“As a result of having fallen into app development as a business necessity, organizations are typically lacking in basic app development life cycle skills such as user experience (UX) design, quality assurance, mobile-specific back-end data integration and mobile-oriented security needs” – Gartner, How To Build A Successful Mobile App Development Team
Legacy systems continue to be a major challenge to organizations across the enterprise space. Emerging, mobile-first competitors have a significant advantage in that they don’t face the same legacy system issues and in many cases have less complex security challenges than their enterprise counterparts.
Legacy systems exist everywhere; the major challenge is interfacing with them and figuring out how to pull the right data from them. Where enterprises tend to struggle is finding a way to take legacy systems that have been created for disparate purposes, centralizing them, and allowing people across the organization to interface with them.
The best solution when facing this challenge is creating an API layer that sits on top of the legacy systems, which allows centralization. This layer speaks to the legacy systems so that the systems and data are available to various facets of the business; anyone who needs to can communicate with the legacy systems through the API layer. Creating an API layer also allows organizations to choose what they expose so they can allow different groups – employees, partners, customers, etc. – to access specific subsections of the systems based on their needs.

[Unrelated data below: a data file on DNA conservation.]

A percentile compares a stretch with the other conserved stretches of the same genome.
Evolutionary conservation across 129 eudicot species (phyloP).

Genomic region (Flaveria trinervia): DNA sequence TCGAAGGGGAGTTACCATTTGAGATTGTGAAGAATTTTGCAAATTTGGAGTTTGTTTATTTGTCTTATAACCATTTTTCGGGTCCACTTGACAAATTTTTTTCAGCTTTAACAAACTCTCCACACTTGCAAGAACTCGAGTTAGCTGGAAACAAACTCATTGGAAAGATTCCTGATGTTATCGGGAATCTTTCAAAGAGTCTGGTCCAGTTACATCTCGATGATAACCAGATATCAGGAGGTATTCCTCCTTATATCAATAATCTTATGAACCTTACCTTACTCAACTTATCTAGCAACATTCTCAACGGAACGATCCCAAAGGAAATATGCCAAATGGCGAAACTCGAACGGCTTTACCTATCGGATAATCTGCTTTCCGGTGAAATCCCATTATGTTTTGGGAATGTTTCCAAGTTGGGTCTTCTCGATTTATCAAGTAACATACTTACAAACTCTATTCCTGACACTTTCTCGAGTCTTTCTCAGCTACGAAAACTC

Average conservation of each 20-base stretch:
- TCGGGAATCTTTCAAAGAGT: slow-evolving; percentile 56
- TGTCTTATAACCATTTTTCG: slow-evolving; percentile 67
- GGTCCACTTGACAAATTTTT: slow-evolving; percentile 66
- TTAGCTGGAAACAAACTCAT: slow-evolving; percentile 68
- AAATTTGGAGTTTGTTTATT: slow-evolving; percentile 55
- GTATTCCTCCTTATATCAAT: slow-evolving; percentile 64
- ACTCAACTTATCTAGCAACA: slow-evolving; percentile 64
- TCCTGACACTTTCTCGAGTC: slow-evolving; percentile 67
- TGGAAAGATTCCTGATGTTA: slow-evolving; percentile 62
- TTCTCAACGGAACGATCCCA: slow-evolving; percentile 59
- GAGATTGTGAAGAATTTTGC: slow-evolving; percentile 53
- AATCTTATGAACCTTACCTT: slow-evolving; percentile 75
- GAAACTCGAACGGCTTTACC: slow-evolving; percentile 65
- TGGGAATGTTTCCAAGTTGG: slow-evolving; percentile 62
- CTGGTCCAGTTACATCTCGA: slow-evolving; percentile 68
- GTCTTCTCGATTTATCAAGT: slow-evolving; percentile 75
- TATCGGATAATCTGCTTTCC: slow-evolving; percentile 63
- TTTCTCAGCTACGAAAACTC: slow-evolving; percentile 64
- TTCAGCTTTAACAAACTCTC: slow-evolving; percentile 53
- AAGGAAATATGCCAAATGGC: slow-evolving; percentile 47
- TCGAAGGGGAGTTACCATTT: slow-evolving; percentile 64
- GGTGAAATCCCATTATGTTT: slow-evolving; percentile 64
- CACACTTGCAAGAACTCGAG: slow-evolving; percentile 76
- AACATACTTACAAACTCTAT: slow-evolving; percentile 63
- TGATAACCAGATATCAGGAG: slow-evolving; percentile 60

Security should be an underlying aspect of your holistic mobile strategy. While enterprise mobile security can be a complex issue to tackle, there are a number of focus areas that can lay the foundation for securing sensitive data and systems. If you are using a bring your own device (BYOD) model, a Mobile Device Management (MDM) solution, like SOTI or Airwatch, is essential. These solutions create a sandbox where your enterprise apps live, let you set compliance requirements, remotely wipe data, and more.
If your organization is issuing the devices, you have much more control over what employees can access on the devices and limit how the device is used. For example, you can disable native apps, force the use of whitelisted apps, have remote device locking functionality, and more. Data encryption, certificate underpinning, and strong authentication measures are also imperative to a well-rounded mobile security strategy and are typically part of MDM solutions. Importantly, your applications security strategy should be formalized and presented early in the development lifecycle, rather than a consideration that is addressed in later stages.
Mobility is now crucial for enterprises in order to avoid the risk of becoming obsolete. Mobility is a transformative trend which will help make organizations much more competitive and successful in the market. Driving greater efficiencies and ROI, and connecting with an increasingly mobile customer base has placed enterprise mobile apps on the radar of enterprises that recognize mobile innovation as a key competitive factor.
Download the full version of the 2017 Enterprise Mobile App Report: